6 Types of Female Friendships, As Told By Chinese Dramas
We are very familiar with bromances and how they feature in boybands and drama serials.
Comparatively, the female version — a “womance” — gets much less attention. But it’s not like they are non-existent.
Even if they manifest differently…
Unlike bromances it is difficult to reduce “womances” into a particular type or description. In K-drama land they range from Moyeon and Myungjoo in “Descendants of the Sun“…
To Oh Hae Young and ‘Isadora’ Soo Kyung in “Oh Hae Young Again“…
And Yoonha and Jiyi in “High Society.”
Perhaps “womances” are less talked about precisely because representations of them are so diverse. Some of them are still #goals, though.
The type of friendship where both parties aren’t afraid to call it as it is.
The Way We Were
Tang Jia Ni (Ruby Lin) and Zheng Rui Rui (Tiffany Hsu) were integral in each other’s lives in pointing out — brutally — how blind they were to the guys that loved them in this heart-wrenching story that spanned 16 years.
Thing is, if I had a friend this frank with me, we probably wouldn’t be friends for very long.
The type that gets in trouble, but sticks together every single time.
My Fair Princess
The original “My Fair Princess” may have been a 1998 production, but the friendship goals are still gold. Ziwei (Ruby Lin) and Xiaoyanzi (Vicki Zhao) may be princesses, but they literally faced life and death together (with their extended entourage comprising of a prince, some guards, and friends from outside the palace) in this two-season classic.
In Time With You
“In Time With You” may have been about long-time best friends falling in love, but that didn’t stop the story from also featuring an unusual, yet compelling, friendship between three girls (played by Ariel Lin, Vivi Lee, and Bonnie Yu), two of whom used to date a guy the third one is dating.
Not gonna lie, “In Time With You” had many memorable scenes. But watching them bond over hotpot and karaoke was undeniably one of the best.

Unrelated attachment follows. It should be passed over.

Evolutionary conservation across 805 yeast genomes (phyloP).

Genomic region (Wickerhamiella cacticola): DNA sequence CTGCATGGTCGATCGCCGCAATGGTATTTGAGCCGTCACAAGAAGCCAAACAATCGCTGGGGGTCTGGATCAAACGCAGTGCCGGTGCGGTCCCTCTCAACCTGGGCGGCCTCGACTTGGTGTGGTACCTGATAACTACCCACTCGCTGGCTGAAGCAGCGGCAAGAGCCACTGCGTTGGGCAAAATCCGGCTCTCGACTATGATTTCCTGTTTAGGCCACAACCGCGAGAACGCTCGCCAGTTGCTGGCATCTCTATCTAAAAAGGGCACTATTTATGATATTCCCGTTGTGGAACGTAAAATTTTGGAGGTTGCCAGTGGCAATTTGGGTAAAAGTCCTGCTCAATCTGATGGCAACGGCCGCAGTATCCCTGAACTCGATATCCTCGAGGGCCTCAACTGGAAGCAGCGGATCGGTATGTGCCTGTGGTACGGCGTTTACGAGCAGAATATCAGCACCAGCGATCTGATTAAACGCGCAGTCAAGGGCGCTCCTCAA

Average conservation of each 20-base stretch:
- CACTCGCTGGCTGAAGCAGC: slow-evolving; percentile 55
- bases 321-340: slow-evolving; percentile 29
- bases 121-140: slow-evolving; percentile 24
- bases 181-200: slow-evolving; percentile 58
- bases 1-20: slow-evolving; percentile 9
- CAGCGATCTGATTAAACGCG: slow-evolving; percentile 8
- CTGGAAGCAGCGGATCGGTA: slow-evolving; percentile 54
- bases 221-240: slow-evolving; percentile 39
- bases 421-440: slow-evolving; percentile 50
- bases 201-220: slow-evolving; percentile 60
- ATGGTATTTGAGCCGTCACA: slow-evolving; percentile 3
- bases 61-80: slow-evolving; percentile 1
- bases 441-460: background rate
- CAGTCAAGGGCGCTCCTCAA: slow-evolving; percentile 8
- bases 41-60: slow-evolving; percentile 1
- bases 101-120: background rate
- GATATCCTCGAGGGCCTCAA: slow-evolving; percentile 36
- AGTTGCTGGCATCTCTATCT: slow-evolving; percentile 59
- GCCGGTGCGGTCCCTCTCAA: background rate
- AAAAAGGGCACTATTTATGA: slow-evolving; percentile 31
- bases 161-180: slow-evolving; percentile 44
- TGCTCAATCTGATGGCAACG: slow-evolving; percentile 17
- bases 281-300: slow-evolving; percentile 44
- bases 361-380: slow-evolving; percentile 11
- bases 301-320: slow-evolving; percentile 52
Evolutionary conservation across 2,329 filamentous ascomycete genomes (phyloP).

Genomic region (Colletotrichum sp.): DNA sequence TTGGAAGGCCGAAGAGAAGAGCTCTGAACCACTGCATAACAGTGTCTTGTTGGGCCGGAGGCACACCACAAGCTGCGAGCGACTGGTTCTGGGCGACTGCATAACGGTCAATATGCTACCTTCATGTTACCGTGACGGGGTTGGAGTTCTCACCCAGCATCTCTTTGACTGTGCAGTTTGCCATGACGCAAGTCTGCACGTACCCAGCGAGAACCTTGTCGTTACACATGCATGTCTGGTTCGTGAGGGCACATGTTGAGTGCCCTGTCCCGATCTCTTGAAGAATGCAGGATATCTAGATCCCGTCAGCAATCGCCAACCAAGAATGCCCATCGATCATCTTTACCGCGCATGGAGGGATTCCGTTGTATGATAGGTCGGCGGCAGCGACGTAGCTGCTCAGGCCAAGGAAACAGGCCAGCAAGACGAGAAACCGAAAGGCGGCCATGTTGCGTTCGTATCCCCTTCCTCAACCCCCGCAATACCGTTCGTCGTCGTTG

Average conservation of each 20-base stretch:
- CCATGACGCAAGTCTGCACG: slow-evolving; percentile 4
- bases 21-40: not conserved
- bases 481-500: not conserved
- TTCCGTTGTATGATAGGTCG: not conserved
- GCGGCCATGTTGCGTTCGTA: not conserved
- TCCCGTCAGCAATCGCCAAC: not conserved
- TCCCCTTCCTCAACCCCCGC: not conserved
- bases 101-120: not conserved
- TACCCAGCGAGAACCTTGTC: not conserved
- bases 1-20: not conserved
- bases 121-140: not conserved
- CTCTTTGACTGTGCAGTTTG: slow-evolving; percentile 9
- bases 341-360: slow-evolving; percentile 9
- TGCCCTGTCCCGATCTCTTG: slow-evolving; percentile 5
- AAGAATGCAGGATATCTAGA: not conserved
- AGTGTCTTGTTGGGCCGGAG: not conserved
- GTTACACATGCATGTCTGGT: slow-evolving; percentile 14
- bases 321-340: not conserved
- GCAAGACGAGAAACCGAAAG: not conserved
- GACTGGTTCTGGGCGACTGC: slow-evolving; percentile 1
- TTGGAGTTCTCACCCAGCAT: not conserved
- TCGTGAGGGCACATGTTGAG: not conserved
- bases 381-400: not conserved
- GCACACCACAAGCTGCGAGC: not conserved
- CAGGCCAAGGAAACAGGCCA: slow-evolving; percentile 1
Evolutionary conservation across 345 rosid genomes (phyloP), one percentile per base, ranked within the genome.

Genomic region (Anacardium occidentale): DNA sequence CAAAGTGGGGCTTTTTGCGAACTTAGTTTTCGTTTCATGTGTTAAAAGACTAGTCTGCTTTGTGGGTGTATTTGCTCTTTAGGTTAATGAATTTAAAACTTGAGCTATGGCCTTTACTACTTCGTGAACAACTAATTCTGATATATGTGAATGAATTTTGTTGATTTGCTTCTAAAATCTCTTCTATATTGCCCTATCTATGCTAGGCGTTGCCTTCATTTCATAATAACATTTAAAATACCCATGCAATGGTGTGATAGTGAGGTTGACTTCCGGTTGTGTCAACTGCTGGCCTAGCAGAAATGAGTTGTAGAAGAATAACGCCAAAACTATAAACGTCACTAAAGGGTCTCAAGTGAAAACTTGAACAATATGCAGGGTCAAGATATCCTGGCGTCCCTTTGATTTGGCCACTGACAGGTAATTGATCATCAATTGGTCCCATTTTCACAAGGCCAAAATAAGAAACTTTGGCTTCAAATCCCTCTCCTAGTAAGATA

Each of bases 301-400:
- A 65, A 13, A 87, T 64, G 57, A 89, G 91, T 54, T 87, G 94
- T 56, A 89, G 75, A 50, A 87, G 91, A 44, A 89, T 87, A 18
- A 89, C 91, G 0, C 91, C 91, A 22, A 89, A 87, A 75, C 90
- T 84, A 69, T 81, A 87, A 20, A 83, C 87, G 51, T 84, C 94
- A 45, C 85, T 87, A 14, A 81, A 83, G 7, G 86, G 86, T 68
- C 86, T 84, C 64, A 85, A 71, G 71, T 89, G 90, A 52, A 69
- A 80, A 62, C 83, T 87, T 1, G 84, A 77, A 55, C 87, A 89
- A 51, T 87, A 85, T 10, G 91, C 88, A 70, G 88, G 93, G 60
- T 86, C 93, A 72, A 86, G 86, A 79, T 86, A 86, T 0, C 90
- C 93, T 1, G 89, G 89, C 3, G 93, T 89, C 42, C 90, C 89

Ghost of Relativity
In one of Hong Kong’s highest rated productions of 2015, Nancy Wu plays an administrative manager who dies in a freak accident and returns as a ghost. Unfortunately, her dream of helping her team complete a project can only be fulfilled by engaging the help of the only person who can see her — an ignorant receptionist (Crystal Tin) whom she decides to train to become as good as she was.
The two are practically forced to live the same life, and coming from completely different backgrounds they squabble more than they agree — but they also end up falling for the same guy.
The most realistic and the least of our #goals: childhood friends who fall out for the darndest of reasons.
Marry Me, Or Not?
Hao Sheng Nan (Joanne Tseng) and Cai Huan Zhen (Alice Ke) are college best friends who fall out because the former thought the latter stole her boyfriend. The gross misunderstanding actually isn’t half as interesting as what happens when their paths cross again at work and in love. These two only showed their love and concern for each other by being complete bitches (NB: the Chinese title sounds like “bitchy women” when read out) to each other. Needless to say, their reconciliation was dramatic and emotional.
Love At Seventeen
This Saturday night drama is slightly similar (in terms of school-time friendships breaking up) but with amnesia and ex-classmates-turned-love-interests thrown in some 13 years later.
What’s worse than seeing old friends be bitches to each other is complete disinterest.
My favorite. The type that pretends to be a couple in front of guys they don’t like.
Down With Love
Yup, just like this friendship between Yang Guo (Ella Chen) and Yan Ling (Amanda Chou)! Needless to say, this freaked a lot of people out (both in the scene and out of it). It worked though.
What are some of the interesting “womances” you’ve watched? Let me know in the comments below!
10twentyeight grew up watching dramas and has been blogging about them for the past six years. She is ecstatic to have found a way to share her love for them while waiting for her K-pop biases to be discharged from military duty.